Technology is breaking down the obstacles that students with impairments encounter. This is significant because disabled students attend university at a lower rate than their non-disabled classmates. Online journal articles or reading lists now allow those with visual impairments to zoom in when viewing printed text or convert it to easier-to-read forms such as braille. Universities are also increasingly recording lectures so that students may watch them at their leisure, which assists students with dyslexia or attention deficit disorder (ADHD). Often, all of this may be done at home on laptop computers, allowing handicapped students more independence. [3]


Removing Accessibility


However, a variety of new methods for removing accessibility hurdles have developed. Hands-free adaptations, one-handed keyboards, screen readers and voice search make it simpler for people with disabilities to do their jobs and overcome communication hurdles.


On the other hand, it feels as though there is still work to be done in order to promote awareness of the benefits of accessible technology. This urge is supplemented by other technical advancements. There are new smartphone applications available to help learners through difficult times or circumstances. Brain in Hand, for example, is tailored to persons with autism, mental health issues, brain injuries or unique learning problems. It proposes personalised coping methods to students in need of assistance, provides task reminders and allows them to track anxiety levels and quickly seek support when required.


Technology regulations in the industrial sector


Initially, the Industrial Digitalisation Review – identified key stakeholder concerns about digital skills shortages, fragmented support for innovation and a lack of clear leadership to articulate the benefits Industrial Digital Technologies (IDT) could deliver to business, the economy and the wider society.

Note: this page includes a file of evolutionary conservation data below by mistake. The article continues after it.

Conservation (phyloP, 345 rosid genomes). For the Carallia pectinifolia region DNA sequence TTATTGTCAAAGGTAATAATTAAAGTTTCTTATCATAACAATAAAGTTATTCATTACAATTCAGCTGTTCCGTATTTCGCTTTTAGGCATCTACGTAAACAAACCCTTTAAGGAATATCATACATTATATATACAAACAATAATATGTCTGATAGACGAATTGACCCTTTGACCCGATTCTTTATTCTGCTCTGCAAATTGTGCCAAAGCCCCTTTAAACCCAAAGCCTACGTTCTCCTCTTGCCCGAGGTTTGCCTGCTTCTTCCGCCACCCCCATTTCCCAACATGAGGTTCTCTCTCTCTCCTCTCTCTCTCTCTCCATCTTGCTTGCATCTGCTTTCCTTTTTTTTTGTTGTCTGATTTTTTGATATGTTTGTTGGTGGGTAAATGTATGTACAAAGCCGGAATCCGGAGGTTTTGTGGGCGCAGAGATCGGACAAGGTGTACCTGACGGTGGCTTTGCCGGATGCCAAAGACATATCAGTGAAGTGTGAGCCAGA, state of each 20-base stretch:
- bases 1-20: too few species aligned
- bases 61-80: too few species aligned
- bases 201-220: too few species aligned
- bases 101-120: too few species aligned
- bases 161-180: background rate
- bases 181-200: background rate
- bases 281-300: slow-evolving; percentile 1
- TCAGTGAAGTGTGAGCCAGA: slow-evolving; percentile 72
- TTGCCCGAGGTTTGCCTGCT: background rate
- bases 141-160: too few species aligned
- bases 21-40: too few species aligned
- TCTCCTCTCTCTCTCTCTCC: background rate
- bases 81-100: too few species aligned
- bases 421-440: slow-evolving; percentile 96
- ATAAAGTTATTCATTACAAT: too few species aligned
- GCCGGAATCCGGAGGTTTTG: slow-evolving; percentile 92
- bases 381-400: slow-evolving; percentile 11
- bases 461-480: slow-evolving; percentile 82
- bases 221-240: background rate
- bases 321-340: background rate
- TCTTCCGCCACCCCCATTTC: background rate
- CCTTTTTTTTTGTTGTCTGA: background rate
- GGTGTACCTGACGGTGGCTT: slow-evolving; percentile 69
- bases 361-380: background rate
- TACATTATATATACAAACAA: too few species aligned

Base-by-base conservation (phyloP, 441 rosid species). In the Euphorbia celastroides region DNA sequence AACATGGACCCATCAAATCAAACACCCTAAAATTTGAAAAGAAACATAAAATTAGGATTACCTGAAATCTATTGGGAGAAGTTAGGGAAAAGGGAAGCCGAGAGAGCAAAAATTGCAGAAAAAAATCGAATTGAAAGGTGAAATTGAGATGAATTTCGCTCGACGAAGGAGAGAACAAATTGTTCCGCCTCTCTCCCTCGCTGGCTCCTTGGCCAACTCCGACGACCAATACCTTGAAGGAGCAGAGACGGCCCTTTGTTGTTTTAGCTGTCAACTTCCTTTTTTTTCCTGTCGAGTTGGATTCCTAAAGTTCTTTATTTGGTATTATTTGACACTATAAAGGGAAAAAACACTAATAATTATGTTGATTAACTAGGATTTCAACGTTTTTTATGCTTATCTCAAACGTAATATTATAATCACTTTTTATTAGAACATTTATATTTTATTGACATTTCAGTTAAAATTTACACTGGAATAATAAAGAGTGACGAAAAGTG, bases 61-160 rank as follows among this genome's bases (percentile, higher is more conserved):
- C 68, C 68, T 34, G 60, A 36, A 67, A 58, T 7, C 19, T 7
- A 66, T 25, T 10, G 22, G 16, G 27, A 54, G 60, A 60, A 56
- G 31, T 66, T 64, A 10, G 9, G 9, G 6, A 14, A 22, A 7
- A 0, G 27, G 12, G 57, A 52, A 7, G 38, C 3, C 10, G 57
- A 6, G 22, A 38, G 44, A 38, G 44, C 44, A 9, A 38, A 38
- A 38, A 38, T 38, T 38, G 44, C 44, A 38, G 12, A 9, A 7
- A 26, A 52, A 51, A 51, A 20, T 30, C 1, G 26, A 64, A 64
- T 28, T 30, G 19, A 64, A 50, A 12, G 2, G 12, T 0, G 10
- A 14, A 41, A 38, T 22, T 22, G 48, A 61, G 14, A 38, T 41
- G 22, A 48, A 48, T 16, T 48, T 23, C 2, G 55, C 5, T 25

According to Accenture, widespread adoption of industrial digitalization over the next ten years may offer the economy a multibillion-pound boost, with the manufacturing sector growing at a rate of 3% per year, creating 175,000 jobs and reducing CO2 emissions by 4.5%. The review permitted the collection of comprehensive feedback and ideas from over 200 stakeholders, including contributions from the country’s most prominent corporations and academic organisations. [4]


Adopting and executing these suggestions, according to the report’s authors, would establish Britain as a world leader in the Fourth Industrial Revolution, boost productivity and raise production.



The future prospects of the UK’s industrial and manufacturing base can only be reinforced if they are implemented at a time when the race to realise the promise of digitalization and the Industrial Revolution is heating up throughout the world.


It is critical to establish a focal point, a centre for IDT coordination. It must be one that provides leadership through a strategic vision, disseminates information, focuses on management skill development and manages commercialization assistance. It is the natural next step in overcoming the leadership barrier.


[1] Can the UK become a ‘testbed nation’ by removing barriers to emerging technology? Cristina Lago, Jul 2016

[2] UK seeks to break down digital trade barriers, says minister, Sep 2021,

[3] How accessible technology is overcoming barriers in the workplace, Ellen Daniel, Jun 2019,

[4] Industrial Digital Technologies: Removing barriers to adoption, The Manufacturer, June 2018,